Thursday, May 17, 2012

Recipe and Tasting Notes: Rye Porter

Brewery: Bear Flavored
Style: Porter
Brewed: 3.13.2012
ABV: 6.8%

Appearance: jet black, completely opaque
Smell: dank, roasted malts, sulfury yeast
Taste: roasted malts, dank earth, chocolate, coffee, sweet toffee
Mouthfeel: silky, medium/full body, smooth, moderate carbonation

Why is rye such a marginalized ingredient in beer? For the entirety of the 1900's, it was barely used at all. Before the craft beer revolution, you would have had to dig up some obscure German roggenbier. Even today rye is almost always found in "rye IPAs," which admittedly is a great style that highlights all the best aspects of the grain — its spicy character when met with hops, its smooth malty creaminess when met with traditional crystal malts, and its silky mouthfeel. Still, in my experience, there's not a lot of variation in rye IPAs, and even less outside that.

Which is all to lead up to my point that a porter with a small amount of rye shouldn't even have to be labelled a "rye porter." But the reality is that rye is such an uncommon ingredient, it seems like you might as well make it the selling point of any beer where it plays a role. Rye certainly isn't a traditional ingredient in porters (or stouts), but it seems like a great fit for those styles. It's one of those extremely versatile ingredients that noticeably affects both mouthfeel and flavor — silky mouthfeel and... however you want to describe the flavor of rye. I don't think it dominates the beer unless it's used in extremely high percentages, so there's no reason not to just "throw it in there" and let it add some complexity. For my rye porter (which I'm calling "Black Lodge"), I was aiming for something in the middle — prominent but not dominant.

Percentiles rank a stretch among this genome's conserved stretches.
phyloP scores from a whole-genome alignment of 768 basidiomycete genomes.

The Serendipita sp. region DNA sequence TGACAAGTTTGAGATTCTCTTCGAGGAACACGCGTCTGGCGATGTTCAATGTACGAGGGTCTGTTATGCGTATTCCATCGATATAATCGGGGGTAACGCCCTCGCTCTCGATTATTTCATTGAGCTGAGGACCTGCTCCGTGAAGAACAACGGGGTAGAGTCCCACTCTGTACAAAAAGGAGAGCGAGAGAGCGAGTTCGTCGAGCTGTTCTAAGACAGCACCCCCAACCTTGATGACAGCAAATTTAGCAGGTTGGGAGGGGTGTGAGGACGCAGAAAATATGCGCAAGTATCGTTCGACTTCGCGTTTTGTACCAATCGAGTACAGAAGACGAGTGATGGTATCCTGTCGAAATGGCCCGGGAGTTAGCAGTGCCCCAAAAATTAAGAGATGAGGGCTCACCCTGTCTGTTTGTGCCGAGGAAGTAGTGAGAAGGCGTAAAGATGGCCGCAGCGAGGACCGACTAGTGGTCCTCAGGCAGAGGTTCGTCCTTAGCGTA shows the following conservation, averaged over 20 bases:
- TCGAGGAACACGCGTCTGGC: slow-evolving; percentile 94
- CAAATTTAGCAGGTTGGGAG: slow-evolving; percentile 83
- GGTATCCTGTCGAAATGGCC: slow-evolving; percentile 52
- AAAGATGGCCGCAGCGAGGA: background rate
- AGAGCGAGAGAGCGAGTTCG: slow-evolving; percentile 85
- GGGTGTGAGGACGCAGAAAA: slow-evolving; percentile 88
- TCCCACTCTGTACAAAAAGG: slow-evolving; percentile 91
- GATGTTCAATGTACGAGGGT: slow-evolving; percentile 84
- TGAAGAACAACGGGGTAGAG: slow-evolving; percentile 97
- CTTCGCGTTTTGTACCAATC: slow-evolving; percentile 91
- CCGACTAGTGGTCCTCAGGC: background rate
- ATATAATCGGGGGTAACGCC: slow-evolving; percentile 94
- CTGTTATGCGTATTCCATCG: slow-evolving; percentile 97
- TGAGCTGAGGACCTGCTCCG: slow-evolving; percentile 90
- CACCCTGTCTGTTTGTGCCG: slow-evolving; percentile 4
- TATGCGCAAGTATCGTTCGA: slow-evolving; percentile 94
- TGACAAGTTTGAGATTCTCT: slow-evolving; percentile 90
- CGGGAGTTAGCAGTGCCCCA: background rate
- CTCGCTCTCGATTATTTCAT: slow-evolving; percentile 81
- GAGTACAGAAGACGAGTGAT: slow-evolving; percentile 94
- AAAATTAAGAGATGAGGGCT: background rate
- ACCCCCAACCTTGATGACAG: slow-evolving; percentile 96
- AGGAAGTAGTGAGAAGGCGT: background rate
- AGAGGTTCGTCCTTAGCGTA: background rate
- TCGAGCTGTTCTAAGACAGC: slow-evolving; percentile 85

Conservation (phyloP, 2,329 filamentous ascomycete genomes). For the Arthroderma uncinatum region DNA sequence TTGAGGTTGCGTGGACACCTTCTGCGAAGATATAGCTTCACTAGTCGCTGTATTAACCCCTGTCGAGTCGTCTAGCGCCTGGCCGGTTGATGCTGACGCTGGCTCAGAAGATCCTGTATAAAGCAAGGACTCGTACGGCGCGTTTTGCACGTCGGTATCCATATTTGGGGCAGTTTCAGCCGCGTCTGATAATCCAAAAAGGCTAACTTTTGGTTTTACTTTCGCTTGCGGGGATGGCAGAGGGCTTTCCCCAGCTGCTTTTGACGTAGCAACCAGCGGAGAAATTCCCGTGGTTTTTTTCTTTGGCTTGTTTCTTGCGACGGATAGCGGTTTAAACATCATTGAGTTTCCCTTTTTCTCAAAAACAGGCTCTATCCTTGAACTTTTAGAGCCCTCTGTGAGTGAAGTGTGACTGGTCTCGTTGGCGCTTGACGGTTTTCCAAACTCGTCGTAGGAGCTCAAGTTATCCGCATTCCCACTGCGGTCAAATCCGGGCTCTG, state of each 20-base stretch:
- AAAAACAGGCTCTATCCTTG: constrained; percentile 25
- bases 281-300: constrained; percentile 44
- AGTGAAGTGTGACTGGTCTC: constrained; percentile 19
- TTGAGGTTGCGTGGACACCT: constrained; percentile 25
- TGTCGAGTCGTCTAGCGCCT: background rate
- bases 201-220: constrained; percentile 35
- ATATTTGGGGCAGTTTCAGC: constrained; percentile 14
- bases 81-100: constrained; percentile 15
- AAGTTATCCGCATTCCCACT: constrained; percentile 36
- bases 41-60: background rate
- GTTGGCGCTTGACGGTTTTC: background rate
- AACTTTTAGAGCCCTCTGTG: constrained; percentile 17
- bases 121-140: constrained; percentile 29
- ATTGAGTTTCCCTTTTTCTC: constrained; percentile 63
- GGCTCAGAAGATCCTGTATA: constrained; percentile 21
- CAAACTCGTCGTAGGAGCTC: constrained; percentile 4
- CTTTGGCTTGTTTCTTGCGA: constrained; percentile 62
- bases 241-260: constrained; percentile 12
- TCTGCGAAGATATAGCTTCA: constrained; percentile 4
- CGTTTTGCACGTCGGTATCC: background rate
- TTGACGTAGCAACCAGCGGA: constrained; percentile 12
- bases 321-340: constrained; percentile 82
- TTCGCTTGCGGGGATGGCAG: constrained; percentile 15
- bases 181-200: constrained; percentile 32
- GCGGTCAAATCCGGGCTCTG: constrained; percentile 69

Does it add complexity, here? I think so. The main benefit of rye, in beers with big competing flavors, is the silky mouthfeel. That definitely comes through. Other than that, I think this mostly tastes like a solid porter. Rye seems to work different ways in different grain bills, and here, I'm getting a "dank" character beyond what I expected. Porters often have something like this character — I can't really think of a better word to describe it, other than a roasty dank and somewhat earthy flavor — but it's much stronger here than in commercial porters. That could very well be the rye at work, contributing some of the spicy, dark, musty flavors found in rye bread. In fact, the more bottles of this I try, the more convinced I am that it is largely the rye at work. Rye's funkier flavors seem like they would be enhanced by roasty malts.